17 May, 8-10am EST / 2-4pm CET Few would argue with the idea that societies…
Donna Riley (Kamyar Haghighi Head of the School of Engineering Education at Purdue University, US)
Across its many disciplines and settings, engineering maintains ethical standards that guide professional practice. Ethics is an essential component of preparation for an engineering career and to that end, accreditation bodies typically include ethics as a required – if underemphasized – aspect of engineering education. In the United States, accreditation has been administered since the 1930s by ABET, an entity comprising some 35 member societies across engineering disciplines. In ABET’s criteria, ethics received only passing mention until a 1990s reform effort produced the so-called “EC 2000” criteria, in which ethics became a stand-alone outcome among several other professional capacities. Graduating engineering students were now expected to have “an understanding of professional and ethical responsibility.”
Recently ABET’s accreditation criteria, which are used to accredit over 750 engineering programs in over two dozen nations, , were changed once again to reduce the total number of student outcomes from 11 to 7, removing much of the language supporting educational breadth for engineers. On the one hand, the ethics outcome is now more prominent, constituting one seventh of listed outcomes. However, the removal or gutting of synergistic outcomes addressing lifelong learning, contemporary issues, and broader social and political contexts may ultimately undermine the goals of engineering ethics education.
What ABET-accredited programs are left with in 2021 is a student outcome requiring “an ability to recognize ethical and professional responsibilities in engineering situations and make informed judgments, which must consider the impact of engineering solutions in global, economic, environmental, and societal contexts.”
This is a compound outcome addressing three distinct abilities: recognizing responsibilities, making judgments, and considering the impact of engineering in multiple contexts. Assessment can be tricky because the outcome potentially conflates ethical competencies with abilities that require separate assessment including global competencies, economic estimation, environmental assessment, and societal level analysis.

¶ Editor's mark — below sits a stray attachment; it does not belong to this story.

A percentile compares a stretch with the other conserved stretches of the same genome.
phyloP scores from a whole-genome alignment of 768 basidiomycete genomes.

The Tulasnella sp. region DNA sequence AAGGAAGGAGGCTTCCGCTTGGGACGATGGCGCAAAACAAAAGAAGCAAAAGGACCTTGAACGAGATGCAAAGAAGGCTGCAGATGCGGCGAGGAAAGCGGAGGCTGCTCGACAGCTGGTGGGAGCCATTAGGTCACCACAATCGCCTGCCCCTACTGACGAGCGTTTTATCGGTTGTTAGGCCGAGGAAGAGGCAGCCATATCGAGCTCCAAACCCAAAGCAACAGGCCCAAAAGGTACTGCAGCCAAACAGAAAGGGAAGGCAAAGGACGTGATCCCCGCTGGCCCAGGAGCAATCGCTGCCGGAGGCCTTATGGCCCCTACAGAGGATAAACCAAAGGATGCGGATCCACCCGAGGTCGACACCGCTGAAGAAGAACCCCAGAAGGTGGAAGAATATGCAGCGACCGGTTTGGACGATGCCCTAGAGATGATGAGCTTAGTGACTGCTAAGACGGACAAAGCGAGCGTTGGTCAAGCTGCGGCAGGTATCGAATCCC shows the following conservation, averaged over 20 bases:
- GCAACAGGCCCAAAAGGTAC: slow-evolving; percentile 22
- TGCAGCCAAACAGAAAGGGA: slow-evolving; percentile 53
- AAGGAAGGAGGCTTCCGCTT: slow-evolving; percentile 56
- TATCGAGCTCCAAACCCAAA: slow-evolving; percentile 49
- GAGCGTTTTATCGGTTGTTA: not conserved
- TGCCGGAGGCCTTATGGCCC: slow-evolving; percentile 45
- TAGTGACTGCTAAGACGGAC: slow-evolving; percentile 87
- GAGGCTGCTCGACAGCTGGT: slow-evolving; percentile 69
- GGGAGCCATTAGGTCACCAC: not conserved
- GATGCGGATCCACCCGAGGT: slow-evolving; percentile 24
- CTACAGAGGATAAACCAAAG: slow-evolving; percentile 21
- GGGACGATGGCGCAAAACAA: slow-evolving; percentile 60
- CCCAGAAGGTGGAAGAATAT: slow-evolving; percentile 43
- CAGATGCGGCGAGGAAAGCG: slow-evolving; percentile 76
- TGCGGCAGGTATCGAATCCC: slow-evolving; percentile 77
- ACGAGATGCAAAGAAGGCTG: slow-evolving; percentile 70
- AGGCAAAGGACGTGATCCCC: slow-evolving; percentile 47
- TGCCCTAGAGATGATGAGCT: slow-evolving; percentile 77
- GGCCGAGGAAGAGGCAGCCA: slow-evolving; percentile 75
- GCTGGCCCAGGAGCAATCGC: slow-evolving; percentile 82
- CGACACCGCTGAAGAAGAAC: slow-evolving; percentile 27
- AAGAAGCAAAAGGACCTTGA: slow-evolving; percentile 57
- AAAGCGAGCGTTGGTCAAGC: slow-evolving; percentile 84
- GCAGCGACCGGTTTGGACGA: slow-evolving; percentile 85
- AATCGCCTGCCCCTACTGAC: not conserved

I fully support teaching ethics in broad contexts, and instilling all of these competencies in engineers. But as a learning outcome, this item tries to do too much at once, risking emphasis on one aspect at the expense of another. The phrasing around impact of engineering solutions is also problematic, evoking a linear technological determinism in which engineers act in an apolitical, asocial, ahistorical setting, as if problems are pre-defined in a vacuum. But the reality is that engineering projects emerge from and within social contexts that must first be understood if any meaningful attention is to be directed to impacts. Engineering is already global, economic, environmental – and, to use a word that was removed in the criteria revisions – political.
Amid frustration with imperfect outcomes like this one, it may be helpful to remember that accreditation addresses only the bare minimum required for a program to receive recognition as a legitimate milestone in a pathway for licensure; it does not necessarily specify what engineering educators would consider an excellent preparation in engineering ethics. It may also be helpful to remember that while accreditation is often be used as an initial support for engaging ethics education (we have to do it or else!), we ultimately need to find motivations for engineering ethics education beyond compliance. And for accreditation regimes that don’t yet have an emphasis on ethics akin to ABET’s this need to pursue excellent ethics education with independent motivation is all the more important.
What we assess for accreditation and what we teach need not be completely aligned. For example, many of us involved in teaching engineering ethics seek for our students to develop capacities for critical thinking, for empathy, for reflection, or for action. Accreditation does not prohibit this. Ultimately these strategies may prove more effective for developing professionals committed to ethics in their professional careers and personal lives. And with more critical thinkers and reflective actors among our professional ranks, I continue to hope that we will be able, in time, to move our colleagues, our curricula, and accreditation bodies to center ethics at the heart of engineering.